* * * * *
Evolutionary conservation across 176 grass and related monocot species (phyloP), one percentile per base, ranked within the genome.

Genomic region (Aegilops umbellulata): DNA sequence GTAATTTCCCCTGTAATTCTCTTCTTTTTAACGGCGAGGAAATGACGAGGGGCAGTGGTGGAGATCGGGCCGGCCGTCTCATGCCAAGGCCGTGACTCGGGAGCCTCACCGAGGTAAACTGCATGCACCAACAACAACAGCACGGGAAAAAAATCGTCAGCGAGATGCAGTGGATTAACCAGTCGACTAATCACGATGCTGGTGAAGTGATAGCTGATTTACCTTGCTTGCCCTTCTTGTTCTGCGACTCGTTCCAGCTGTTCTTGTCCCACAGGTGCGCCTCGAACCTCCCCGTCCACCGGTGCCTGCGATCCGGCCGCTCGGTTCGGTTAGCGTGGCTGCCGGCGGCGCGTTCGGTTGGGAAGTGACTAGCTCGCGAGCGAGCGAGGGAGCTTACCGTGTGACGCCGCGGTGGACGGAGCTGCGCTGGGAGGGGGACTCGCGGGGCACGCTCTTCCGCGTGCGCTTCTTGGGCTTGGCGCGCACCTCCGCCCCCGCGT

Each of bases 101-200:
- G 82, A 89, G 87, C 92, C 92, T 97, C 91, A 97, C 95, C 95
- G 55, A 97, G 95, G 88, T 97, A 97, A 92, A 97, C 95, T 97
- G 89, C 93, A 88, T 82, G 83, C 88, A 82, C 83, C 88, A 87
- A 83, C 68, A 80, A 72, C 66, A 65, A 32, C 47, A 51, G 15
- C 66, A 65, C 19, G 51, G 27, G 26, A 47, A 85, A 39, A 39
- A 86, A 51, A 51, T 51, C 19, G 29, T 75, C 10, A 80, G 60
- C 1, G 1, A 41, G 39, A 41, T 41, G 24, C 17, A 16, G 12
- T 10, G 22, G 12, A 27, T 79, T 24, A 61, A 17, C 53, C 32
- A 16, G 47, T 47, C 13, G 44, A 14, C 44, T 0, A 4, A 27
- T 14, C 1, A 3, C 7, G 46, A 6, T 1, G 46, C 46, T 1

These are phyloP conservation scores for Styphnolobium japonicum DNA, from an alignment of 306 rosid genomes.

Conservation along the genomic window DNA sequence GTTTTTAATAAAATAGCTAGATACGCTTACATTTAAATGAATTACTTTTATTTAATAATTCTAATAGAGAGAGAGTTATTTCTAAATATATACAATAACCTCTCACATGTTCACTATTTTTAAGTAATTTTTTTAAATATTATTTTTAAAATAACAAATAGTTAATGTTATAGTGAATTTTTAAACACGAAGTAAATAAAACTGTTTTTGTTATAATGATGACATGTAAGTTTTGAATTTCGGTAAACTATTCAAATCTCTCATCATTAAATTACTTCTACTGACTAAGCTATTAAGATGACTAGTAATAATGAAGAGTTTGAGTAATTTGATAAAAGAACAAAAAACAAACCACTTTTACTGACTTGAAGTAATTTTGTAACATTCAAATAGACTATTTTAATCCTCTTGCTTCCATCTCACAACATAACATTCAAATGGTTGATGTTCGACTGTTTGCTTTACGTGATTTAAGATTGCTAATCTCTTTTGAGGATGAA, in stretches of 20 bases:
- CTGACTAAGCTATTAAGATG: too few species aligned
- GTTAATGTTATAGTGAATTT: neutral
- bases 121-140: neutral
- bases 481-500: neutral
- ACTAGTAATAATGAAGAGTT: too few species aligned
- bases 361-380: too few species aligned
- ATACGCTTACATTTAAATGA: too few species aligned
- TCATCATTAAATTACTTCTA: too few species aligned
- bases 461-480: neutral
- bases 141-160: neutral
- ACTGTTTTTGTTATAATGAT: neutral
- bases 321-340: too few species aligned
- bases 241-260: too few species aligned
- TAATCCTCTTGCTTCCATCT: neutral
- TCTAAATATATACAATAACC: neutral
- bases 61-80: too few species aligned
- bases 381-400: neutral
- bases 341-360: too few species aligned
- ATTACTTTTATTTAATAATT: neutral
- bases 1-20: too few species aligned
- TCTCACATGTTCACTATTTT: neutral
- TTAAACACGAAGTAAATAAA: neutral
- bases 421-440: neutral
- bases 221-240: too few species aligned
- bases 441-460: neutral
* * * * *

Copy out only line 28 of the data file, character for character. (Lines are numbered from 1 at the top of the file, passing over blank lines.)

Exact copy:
- bases 241-260: too few species aligned